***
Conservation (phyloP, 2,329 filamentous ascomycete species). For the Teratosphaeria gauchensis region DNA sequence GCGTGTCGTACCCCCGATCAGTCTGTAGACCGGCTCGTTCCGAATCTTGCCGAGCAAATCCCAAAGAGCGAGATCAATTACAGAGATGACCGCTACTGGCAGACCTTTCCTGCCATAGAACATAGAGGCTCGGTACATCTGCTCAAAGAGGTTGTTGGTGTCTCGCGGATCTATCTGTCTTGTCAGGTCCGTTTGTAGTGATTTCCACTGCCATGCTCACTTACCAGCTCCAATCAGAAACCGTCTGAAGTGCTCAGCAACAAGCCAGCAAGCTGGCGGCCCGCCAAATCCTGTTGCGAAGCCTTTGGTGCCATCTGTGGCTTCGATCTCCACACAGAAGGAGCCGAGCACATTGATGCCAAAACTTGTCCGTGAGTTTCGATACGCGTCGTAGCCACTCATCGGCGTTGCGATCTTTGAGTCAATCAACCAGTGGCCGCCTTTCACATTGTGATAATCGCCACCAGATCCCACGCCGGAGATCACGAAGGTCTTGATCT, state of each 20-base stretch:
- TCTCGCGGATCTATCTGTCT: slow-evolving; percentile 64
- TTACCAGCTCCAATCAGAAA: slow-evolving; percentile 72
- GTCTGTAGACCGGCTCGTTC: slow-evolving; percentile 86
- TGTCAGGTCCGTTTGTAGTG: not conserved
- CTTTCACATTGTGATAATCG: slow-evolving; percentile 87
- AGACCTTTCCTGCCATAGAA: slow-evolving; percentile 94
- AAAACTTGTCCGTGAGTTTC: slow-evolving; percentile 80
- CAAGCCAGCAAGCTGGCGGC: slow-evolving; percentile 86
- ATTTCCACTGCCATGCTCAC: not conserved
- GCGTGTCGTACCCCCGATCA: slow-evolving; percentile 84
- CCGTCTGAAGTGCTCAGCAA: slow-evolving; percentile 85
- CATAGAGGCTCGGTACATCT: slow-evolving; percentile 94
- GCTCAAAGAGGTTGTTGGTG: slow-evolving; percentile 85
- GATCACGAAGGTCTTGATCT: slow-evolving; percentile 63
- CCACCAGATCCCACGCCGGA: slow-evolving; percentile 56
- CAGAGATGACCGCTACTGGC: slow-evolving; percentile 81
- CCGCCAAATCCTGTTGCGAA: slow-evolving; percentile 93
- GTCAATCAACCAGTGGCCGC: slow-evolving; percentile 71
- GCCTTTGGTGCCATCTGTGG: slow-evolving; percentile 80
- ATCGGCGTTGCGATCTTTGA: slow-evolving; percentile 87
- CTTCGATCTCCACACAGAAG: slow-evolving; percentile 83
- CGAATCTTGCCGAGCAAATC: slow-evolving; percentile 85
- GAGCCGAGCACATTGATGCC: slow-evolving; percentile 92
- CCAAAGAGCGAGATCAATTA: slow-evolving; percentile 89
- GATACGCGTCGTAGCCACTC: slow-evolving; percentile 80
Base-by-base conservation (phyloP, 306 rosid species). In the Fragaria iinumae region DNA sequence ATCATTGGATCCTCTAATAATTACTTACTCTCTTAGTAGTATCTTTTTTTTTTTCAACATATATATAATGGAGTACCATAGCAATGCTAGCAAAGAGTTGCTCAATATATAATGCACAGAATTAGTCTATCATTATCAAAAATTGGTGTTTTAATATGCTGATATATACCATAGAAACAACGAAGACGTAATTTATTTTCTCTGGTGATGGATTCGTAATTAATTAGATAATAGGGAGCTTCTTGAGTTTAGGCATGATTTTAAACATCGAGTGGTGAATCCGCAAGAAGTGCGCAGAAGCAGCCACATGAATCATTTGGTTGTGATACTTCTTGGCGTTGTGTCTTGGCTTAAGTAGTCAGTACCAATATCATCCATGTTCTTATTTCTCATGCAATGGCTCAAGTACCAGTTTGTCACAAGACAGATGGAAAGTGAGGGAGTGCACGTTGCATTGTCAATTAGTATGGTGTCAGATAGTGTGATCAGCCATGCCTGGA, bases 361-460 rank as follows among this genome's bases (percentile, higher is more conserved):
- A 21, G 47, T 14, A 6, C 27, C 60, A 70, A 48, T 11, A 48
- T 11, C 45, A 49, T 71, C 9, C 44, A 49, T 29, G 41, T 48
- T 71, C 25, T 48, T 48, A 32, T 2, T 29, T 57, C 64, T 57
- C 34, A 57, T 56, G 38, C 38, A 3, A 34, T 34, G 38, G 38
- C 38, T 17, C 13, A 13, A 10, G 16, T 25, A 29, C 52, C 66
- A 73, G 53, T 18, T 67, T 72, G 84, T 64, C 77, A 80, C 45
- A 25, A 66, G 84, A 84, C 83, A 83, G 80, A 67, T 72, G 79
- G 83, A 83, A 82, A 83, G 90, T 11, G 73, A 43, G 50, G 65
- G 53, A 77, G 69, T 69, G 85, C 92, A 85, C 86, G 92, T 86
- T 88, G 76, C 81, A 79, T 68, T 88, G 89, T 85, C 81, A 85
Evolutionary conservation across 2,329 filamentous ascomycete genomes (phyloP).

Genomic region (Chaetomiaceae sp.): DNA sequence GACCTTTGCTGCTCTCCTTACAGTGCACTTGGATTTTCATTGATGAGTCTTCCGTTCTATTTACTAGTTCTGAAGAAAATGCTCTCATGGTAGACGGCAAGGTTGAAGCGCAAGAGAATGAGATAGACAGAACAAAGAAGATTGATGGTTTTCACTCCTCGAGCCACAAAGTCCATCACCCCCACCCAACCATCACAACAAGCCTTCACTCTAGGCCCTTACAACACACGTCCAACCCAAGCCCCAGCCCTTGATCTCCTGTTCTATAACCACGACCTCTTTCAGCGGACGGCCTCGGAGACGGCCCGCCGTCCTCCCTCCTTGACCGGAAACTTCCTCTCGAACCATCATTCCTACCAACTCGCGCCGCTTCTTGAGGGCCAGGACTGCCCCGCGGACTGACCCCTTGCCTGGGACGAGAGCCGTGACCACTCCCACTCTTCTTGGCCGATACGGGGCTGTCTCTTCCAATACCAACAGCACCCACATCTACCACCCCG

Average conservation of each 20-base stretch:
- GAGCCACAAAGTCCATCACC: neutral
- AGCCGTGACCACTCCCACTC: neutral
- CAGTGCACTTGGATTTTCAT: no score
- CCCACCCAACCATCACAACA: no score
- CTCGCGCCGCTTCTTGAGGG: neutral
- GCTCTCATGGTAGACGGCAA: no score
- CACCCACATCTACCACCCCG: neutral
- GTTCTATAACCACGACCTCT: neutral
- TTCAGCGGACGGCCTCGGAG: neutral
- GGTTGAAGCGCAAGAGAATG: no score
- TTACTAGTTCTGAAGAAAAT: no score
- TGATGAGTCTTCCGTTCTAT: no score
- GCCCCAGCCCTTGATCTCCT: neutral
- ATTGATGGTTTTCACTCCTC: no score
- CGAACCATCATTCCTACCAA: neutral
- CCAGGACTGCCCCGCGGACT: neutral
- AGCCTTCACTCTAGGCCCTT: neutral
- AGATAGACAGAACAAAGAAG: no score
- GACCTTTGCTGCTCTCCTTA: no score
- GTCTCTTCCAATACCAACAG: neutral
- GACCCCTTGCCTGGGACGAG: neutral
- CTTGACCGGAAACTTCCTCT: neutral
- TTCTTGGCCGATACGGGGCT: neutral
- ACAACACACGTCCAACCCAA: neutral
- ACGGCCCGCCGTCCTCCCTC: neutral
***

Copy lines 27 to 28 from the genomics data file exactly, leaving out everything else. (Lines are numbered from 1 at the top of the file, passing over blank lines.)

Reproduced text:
Base-by-base conservation (phyloP, 306 rosid species). In the Fragaria iinumae region DNA sequence ATCATTGGATCCTCTAATAATTACTTACTCTCTTAGTAGTATCTTTTTTTTTTTCAACATATATATAATGGAGTACCATAGCAATGCTAGCAAAGAGTTGCTCAATATATAATGCACAGAATTAGTCTATCATTATCAAAAATTGGTGTTTTAATATGCTGATATATACCATAGAAACAACGAAGACGTAATTTATTTTCTCTGGTGATGGATTCGTAATTAATTAGATAATAGGGAGCTTCTTGAGTTTAGGCATGATTTTAAACATCGAGTGGTGAATCCGCAAGAAGTGCGCAGAAGCAGCCACATGAATCATTTGGTTGTGATACTTCTTGGCGTTGTGTCTTGGCTTAAGTAGTCAGTACCAATATCATCCATGTTCTTATTTCTCATGCAATGGCTCAAGTACCAGTTTGTCACAAGACAGATGGAAAGTGAGGGAGTGCACGTTGCATTGTCAATTAGTATGGTGTCAGATAGTGTGATCAGCCATGCCTGGA, bases 361-460 rank as follows among this genome's bases (percentile, higher is more conserved):
- A 21, G 47, T 14, A 6, C 27, C 60, A 70, A 48, T 11, A 48